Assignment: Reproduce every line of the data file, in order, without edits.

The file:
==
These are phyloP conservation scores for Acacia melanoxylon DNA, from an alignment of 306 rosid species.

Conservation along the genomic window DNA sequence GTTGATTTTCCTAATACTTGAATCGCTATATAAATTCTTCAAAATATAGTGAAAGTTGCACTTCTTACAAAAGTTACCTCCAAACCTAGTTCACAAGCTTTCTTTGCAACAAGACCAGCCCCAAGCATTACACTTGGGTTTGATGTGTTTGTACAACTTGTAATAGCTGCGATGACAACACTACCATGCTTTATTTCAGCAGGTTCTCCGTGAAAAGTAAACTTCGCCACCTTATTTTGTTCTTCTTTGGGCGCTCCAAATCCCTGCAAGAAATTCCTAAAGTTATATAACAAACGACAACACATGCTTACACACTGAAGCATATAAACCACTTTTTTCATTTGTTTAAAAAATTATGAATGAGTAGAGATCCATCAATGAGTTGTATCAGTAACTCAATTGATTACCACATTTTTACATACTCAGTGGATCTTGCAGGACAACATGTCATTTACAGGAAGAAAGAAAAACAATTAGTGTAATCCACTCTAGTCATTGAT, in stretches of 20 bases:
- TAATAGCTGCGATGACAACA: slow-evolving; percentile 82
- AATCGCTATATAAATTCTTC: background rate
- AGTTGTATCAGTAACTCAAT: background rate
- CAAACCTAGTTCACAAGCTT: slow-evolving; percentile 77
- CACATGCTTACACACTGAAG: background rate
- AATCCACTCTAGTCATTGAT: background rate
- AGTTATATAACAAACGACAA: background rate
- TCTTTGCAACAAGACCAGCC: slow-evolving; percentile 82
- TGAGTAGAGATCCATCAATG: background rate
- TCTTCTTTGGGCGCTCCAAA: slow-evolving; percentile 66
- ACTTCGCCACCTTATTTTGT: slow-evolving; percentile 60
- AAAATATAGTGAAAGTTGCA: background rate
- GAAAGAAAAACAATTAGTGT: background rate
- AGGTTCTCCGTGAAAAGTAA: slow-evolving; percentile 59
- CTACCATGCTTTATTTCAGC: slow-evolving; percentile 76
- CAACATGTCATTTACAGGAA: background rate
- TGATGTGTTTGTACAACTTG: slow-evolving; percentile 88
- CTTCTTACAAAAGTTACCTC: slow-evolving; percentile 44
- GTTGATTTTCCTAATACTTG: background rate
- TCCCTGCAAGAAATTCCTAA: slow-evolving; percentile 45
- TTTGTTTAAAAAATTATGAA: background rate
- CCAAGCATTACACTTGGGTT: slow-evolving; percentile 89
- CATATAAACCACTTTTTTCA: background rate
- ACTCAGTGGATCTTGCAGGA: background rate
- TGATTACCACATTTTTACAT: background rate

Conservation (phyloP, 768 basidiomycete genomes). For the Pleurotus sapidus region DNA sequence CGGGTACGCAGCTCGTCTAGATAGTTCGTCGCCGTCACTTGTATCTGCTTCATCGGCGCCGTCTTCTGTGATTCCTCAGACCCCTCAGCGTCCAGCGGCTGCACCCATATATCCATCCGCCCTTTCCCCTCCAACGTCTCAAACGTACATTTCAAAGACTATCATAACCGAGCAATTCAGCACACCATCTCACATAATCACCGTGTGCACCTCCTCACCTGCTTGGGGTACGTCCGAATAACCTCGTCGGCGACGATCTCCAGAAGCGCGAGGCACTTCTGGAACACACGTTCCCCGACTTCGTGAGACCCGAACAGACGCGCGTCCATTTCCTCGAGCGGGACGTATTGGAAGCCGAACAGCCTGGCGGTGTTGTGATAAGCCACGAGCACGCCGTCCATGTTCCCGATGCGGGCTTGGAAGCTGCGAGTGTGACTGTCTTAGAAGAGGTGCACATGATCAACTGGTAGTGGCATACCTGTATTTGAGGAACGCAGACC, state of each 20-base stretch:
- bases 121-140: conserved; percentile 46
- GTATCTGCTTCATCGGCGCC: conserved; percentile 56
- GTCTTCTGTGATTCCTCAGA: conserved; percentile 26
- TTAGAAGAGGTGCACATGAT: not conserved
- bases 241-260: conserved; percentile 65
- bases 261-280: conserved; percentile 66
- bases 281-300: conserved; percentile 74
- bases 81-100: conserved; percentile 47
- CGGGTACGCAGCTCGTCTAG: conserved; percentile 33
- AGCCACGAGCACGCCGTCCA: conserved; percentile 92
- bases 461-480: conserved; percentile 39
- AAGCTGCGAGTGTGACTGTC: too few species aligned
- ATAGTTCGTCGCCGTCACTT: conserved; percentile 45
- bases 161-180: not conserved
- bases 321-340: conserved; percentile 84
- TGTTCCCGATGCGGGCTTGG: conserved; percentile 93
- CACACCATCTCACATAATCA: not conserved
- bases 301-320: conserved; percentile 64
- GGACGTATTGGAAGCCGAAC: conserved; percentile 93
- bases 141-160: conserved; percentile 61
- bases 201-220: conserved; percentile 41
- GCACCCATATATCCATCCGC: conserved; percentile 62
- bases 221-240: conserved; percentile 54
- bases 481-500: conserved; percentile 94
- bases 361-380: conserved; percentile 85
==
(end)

These are phyloP conservation scores for Acacia melanoxylon DNA, from an alignment of 306 rosid species.

Conservation along the genomic window DNA sequence GTTGATTTTCCTAATACTTGAATCGCTATATAAATTCTTCAAAATATAGTGAAAGTTGCACTTCTTACAAAAGTTACCTCCAAACCTAGTTCACAAGCTTTCTTTGCAACAAGACCAGCCCCAAGCATTACACTTGGGTTTGATGTGTTTGTACAACTTGTAATAGCTGCGATGACAACACTACCATGCTTTATTTCAGCAGGTTCTCCGTGAAAAGTAAACTTCGCCACCTTATTTTGTTCTTCTTTGGGCGCTCCAAATCCCTGCAAGAAATTCCTAAAGTTATATAACAAACGACAACACATGCTTACACACTGAAGCATATAAACCACTTTTTTCATTTGTTTAAAAAATTATGAATGAGTAGAGATCCATCAATGAGTTGTATCAGTAACTCAATTGATTACCACATTTTTACATACTCAGTGGATCTTGCAGGACAACATGTCATTTACAGGAAGAAAGAAAAACAATTAGTGTAATCCACTCTAGTCATTGAT, in stretches of 20 bases:
- TAATAGCTGCGATGACAACA: slow-evolving; percentile 82
- AATCGCTATATAAATTCTTC: background rate
- AGTTGTATCAGTAACTCAAT: background rate
- CAAACCTAGTTCACAAGCTT: slow-evolving; percentile 77
- CACATGCTTACACACTGAAG: background rate
- AATCCACTCTAGTCATTGAT: background rate
- AGTTATATAACAAACGACAA: background rate
- TCTTTGCAACAAGACCAGCC: slow-evolving; percentile 82
- TGAGTAGAGATCCATCAATG: background rate
- TCTTCTTTGGGCGCTCCAAA: slow-evolving; percentile 66
- ACTTCGCCACCTTATTTTGT: slow-evolving; percentile 60
- AAAATATAGTGAAAGTTGCA: background rate
- GAAAGAAAAACAATTAGTGT: background rate
- AGGTTCTCCGTGAAAAGTAA: slow-evolving; percentile 59
- CTACCATGCTTTATTTCAGC: slow-evolving; percentile 76
- CAACATGTCATTTACAGGAA: background rate
- TGATGTGTTTGTACAACTTG: slow-evolving; percentile 88
- CTTCTTACAAAAGTTACCTC: slow-evolving; percentile 44
- GTTGATTTTCCTAATACTTG: background rate
- TCCCTGCAAGAAATTCCTAA: slow-evolving; percentile 45
- TTTGTTTAAAAAATTATGAA: background rate
- CCAAGCATTACACTTGGGTT: slow-evolving; percentile 89
- CATATAAACCACTTTTTTCA: background rate
- ACTCAGTGGATCTTGCAGGA: background rate
- TGATTACCACATTTTTACAT: background rate

Conservation (phyloP, 768 basidiomycete genomes). For the Pleurotus sapidus region DNA sequence CGGGTACGCAGCTCGTCTAGATAGTTCGTCGCCGTCACTTGTATCTGCTTCATCGGCGCCGTCTTCTGTGATTCCTCAGACCCCTCAGCGTCCAGCGGCTGCACCCATATATCCATCCGCCCTTTCCCCTCCAACGTCTCAAACGTACATTTCAAAGACTATCATAACCGAGCAATTCAGCACACCATCTCACATAATCACCGTGTGCACCTCCTCACCTGCTTGGGGTACGTCCGAATAACCTCGTCGGCGACGATCTCCAGAAGCGCGAGGCACTTCTGGAACACACGTTCCCCGACTTCGTGAGACCCGAACAGACGCGCGTCCATTTCCTCGAGCGGGACGTATTGGAAGCCGAACAGCCTGGCGGTGTTGTGATAAGCCACGAGCACGCCGTCCATGTTCCCGATGCGGGCTTGGAAGCTGCGAGTGTGACTGTCTTAGAAGAGGTGCACATGATCAACTGGTAGTGGCATACCTGTATTTGAGGAACGCAGACC, state of each 20-base stretch:
- bases 121-140: conserved; percentile 46
- GTATCTGCTTCATCGGCGCC: conserved; percentile 56
- GTCTTCTGTGATTCCTCAGA: conserved; percentile 26
- TTAGAAGAGGTGCACATGAT: not conserved
- bases 241-260: conserved; percentile 65
- bases 261-280: conserved; percentile 66
- bases 281-300: conserved; percentile 74
- bases 81-100: conserved; percentile 47
- CGGGTACGCAGCTCGTCTAG: conserved; percentile 33
- AGCCACGAGCACGCCGTCCA: conserved; percentile 92
- bases 461-480: conserved; percentile 39
- AAGCTGCGAGTGTGACTGTC: too few species aligned
- ATAGTTCGTCGCCGTCACTT: conserved; percentile 45
- bases 161-180: not conserved
- bases 321-340: conserved; percentile 84
- TGTTCCCGATGCGGGCTTGG: conserved; percentile 93
- CACACCATCTCACATAATCA: not conserved
- bases 301-320: conserved; percentile 64
- GGACGTATTGGAAGCCGAAC: conserved; percentile 93
- bases 141-160: conserved; percentile 61
- bases 201-220: conserved; percentile 41
- GCACCCATATATCCATCCGC: conserved; percentile 62
- bases 221-240: conserved; percentile 54
- bases 481-500: conserved; percentile 94
- bases 361-380: conserved; percentile 85